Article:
Ten Reasons Jews Should Consider Becoming a Vegetarian or a Vegan
As president of Jewish Veg, formerly Jewish Vegetarians of North America, and author of three editions of Judaism and Vegetarianism and over 250 related articles online, I very respectfully present the following reasons Jews should very seriously consider eliminating, or at least sharply reducing, your consumption of meat and other animal-based foods:
1. Many peer-reviewed studies in respected medical journals indicate that plant-based diets can significantly reduce risks for heart disease, stroke, several types of cancer, and other life threatening diseases. These findings are consistent with the fact that humans are very different from omnivorous and carnivorous animals, in terms of our hands, teeth, digestive systems, stomach acids, instincts, and other factors.
2. Jews are to be rachmanim b’nei rachmanim (compassionate children of compassionate ancestors), imitating God, ‘Whose compassion is over all His works’ (Psalms 145:9). However, billions of animals on factory farms are cruelly treated, generally denied satisfaction of their basic instincts. Three examples: (1) dairy cows are artificially impregnated annually on what the industry calls ‘rape racks’ so that they will constantly give milk, and their calves are almost immediately taken away, with great anguish to both, (2) male chicks are cruelly killed immediately after birth at egg laying hatcheries because they can’t lay eggs and have not been programmed to have much flesh, and (3) hens are kept in spaces so small that they can’t raise even one wing and their beaks are painfully cut off without the use of any pain killer, so they will not harm other hens when pecking at them in frustration at all their natural instincts being thwarted.
3. While climate scientists are warning with increasing urgency that the world may have only a few years to make ‘unprecedented changes’ to have a chance to avert a climate catastrophe, and there seem to be almost daily reports of severe, sometimes record breaking, heat waves, wildfires, storms, floods, and other climate events, animal-based agriculture is a major contributor to greenhouse gas emissions, largely due to methane, a very potent greenhouse gas, emitted by cows and other farmed animals.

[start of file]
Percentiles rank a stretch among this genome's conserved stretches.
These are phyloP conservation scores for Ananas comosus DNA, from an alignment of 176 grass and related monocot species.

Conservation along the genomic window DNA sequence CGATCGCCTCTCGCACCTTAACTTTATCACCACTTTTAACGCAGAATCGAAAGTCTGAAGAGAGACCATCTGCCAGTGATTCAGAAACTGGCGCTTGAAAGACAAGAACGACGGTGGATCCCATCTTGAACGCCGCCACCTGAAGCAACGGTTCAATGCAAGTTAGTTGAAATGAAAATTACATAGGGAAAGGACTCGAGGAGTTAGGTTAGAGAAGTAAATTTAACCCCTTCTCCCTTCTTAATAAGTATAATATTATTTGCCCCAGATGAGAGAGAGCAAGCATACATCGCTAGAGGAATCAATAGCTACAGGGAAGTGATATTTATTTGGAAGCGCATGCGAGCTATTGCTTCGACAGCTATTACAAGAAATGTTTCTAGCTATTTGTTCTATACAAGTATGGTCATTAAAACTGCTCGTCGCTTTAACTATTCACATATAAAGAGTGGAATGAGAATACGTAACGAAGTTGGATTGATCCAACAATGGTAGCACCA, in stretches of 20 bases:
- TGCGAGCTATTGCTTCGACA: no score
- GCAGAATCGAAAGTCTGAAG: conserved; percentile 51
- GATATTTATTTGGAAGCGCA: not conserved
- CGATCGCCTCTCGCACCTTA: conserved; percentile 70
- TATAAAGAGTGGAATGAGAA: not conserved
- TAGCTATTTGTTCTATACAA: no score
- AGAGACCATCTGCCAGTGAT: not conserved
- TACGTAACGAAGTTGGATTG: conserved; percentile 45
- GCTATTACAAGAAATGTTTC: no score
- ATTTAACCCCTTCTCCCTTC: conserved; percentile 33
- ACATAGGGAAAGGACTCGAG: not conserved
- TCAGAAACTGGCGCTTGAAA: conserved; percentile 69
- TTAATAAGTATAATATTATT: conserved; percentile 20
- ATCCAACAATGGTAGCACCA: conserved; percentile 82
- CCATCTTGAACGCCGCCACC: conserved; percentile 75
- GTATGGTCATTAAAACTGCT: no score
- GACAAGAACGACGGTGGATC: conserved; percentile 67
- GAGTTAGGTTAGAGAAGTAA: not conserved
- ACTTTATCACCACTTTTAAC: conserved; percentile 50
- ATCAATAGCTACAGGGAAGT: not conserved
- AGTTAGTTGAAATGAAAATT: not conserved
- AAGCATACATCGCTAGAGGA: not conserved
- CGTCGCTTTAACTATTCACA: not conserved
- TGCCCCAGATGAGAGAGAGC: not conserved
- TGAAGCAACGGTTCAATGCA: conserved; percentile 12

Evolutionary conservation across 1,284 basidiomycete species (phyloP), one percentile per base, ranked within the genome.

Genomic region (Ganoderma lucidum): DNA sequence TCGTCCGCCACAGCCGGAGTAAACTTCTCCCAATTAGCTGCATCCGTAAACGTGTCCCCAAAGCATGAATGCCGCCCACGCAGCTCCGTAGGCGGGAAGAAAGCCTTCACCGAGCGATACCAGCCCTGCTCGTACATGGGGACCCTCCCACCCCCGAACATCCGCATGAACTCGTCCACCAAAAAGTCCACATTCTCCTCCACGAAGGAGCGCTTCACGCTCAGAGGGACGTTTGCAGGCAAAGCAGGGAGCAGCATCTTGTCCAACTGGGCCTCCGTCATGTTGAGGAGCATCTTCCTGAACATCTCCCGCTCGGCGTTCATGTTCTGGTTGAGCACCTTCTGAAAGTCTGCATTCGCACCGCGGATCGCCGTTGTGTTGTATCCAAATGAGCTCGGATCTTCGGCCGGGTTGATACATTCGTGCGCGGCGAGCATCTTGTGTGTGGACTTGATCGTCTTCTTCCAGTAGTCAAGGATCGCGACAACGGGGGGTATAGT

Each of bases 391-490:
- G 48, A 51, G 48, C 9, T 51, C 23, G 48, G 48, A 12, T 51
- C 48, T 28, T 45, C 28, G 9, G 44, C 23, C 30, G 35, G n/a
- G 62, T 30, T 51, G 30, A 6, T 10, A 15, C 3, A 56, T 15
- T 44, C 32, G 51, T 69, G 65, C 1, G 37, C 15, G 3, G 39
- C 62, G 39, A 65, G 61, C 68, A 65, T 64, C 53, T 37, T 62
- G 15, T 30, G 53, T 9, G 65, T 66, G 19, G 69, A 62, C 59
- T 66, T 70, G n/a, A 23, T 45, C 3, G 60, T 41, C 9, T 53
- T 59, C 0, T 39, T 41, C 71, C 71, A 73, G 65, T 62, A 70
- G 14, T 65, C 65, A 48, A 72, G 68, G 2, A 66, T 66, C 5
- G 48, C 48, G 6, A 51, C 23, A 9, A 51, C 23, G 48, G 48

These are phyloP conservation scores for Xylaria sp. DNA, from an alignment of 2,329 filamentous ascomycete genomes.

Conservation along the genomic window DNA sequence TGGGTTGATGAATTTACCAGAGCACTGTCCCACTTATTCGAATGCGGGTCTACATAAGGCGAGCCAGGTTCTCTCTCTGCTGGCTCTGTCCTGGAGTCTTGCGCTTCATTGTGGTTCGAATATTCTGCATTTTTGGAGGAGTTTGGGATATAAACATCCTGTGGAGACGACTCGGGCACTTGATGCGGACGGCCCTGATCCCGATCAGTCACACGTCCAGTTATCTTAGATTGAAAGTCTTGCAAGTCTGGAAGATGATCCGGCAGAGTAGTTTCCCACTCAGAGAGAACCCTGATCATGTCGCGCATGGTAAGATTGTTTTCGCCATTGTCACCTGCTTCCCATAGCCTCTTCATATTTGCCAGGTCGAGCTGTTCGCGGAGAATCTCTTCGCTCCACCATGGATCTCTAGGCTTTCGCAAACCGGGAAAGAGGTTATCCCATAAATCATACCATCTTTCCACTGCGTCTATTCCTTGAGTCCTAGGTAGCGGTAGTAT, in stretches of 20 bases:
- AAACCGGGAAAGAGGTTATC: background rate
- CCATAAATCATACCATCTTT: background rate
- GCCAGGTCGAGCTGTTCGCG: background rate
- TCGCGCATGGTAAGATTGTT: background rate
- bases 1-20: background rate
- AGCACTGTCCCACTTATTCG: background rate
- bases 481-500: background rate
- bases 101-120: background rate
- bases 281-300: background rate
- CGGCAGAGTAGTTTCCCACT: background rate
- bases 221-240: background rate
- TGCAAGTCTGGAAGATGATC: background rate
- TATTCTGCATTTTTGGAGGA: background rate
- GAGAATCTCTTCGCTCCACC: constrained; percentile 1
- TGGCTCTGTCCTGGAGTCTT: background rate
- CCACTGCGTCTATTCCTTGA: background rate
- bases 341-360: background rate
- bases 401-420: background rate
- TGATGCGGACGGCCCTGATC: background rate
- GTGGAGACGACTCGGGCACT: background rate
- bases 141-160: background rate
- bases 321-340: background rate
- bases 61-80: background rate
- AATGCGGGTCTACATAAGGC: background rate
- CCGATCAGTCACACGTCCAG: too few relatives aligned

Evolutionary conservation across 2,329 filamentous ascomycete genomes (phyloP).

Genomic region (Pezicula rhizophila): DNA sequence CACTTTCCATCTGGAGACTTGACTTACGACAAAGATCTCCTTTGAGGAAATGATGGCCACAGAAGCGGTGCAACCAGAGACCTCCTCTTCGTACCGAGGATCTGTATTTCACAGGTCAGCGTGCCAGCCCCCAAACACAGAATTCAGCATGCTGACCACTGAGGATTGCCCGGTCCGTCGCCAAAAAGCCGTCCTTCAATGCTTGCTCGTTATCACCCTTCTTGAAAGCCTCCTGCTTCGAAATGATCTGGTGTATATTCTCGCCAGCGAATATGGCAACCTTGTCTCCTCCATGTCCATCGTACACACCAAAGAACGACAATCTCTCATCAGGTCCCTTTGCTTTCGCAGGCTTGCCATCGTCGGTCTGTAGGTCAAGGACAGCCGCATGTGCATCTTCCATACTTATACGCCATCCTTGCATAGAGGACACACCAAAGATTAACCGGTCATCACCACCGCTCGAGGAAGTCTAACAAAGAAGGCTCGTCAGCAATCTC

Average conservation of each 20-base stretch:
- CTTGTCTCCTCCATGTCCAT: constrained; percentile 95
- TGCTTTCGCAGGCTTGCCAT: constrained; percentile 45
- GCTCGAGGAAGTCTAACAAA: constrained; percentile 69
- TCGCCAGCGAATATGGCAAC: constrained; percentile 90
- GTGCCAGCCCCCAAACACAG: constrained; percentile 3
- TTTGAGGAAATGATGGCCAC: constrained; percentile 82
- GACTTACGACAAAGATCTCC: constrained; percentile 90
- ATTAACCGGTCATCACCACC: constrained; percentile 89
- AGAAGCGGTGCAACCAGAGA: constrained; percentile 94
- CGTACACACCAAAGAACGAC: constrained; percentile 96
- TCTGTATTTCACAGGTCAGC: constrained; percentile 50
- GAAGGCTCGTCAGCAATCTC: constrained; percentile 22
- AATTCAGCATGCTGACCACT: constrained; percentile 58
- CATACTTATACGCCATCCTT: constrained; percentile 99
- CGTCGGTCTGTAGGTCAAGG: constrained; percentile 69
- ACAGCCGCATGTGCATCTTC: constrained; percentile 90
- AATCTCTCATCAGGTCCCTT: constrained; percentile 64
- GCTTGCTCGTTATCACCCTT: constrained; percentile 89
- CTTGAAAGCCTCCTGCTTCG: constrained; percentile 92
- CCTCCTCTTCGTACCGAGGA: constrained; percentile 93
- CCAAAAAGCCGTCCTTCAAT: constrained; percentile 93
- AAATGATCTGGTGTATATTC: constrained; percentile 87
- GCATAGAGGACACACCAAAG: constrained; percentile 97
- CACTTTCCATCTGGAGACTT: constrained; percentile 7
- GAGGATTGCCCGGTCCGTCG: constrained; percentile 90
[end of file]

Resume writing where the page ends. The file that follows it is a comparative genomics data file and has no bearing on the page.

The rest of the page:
A UN Food and Agriculture Organization report, ‘Livestock’s Long Shadow,’ indicated that the livestock sector emits more greenhouse gases, in CO2 equivalents, than all the cars, planes, ships, and other means of transportation worldwide combined. Israel is especially effected by climate change because, among other problems, a rising Mediterranean Sea could inundate the coastal plain that contains most of Israel’s population and infrastructure, and (2) the hotter and drier Middle East that climate experts predict makes instability, terrorism, and war more likely, according to military experts.
4. Animal-based agriculture requires far more land, water, energy, and other natural resources than plant-based agriculture. For example, an animal-based diet requires up to 13 times as much water as a person on a vegan diet, largely because of huge amounts of water needed to irrigate land producing feed crops.
5. While an estimated nine million people die annually of hunger and its effects and over ten percent of the world’s people are chronically hungry, 70% of the grain produced in the US and about a third produced worldwide is fed to farmed animals. Making the situation especially distressing is that healthy foods like soy, corn, and oats, high in fiber and complex carbohydrates and devoid of cholesterol and saturated fat, are fed to animals, producing unhealthy foods that have the opposite nutrients.
6. While Judaism stresses that we must seek and pursue peace and that violence results from unjust conditions, animal-centered diets, by wasting valuable resources, help to perpetuate the widespread hunger and poverty that increase prospects for instability, terrorism, and war.
7. While most kashrut inspectors and food providers are no doubt ethical, honest people, there have been a number of recent scandals in the kosher food industry. Israeli Rabbi David Stav, a former candidate for Ashkenazic chief rabbi of Israel, recently wrote, “that the [kashrut inspection] system is broken everybody knows. That it is corrupt everyone knows.”
8. It is easier to avoid accidentally violating the kosher laws if there is no meat and/or dairy brought into the home.
9. The diet for the Garden of Eden was completely animal-free (Genesis 1:29), as will be the diet during the Messianic period, the other ideal time in the Jewish tradition, according to Rabbi Abraham Isaac Hakohen Kook, first chief rabbi of pre-state Israel. He based his belief on the prophecy of Isaiah (11:6-9): “The wolf shall dwell with the lamb, … the lion shall eat straw like the ox, … and no one shall hurt nor destroy in all of God’s holy mountain.”
10. Animal-free diets are most consistent with Jewish teachings on preserving human health, treating animals with compassion, protecting the environment, conserving natural resources, helping hungry people, and pursuing peace.
So for a healthier you and a healthier planet, and to be more consistent with basic Jewish teachings and the laws of kashrut, please consider becoming a vegan, or at least a vegetarian.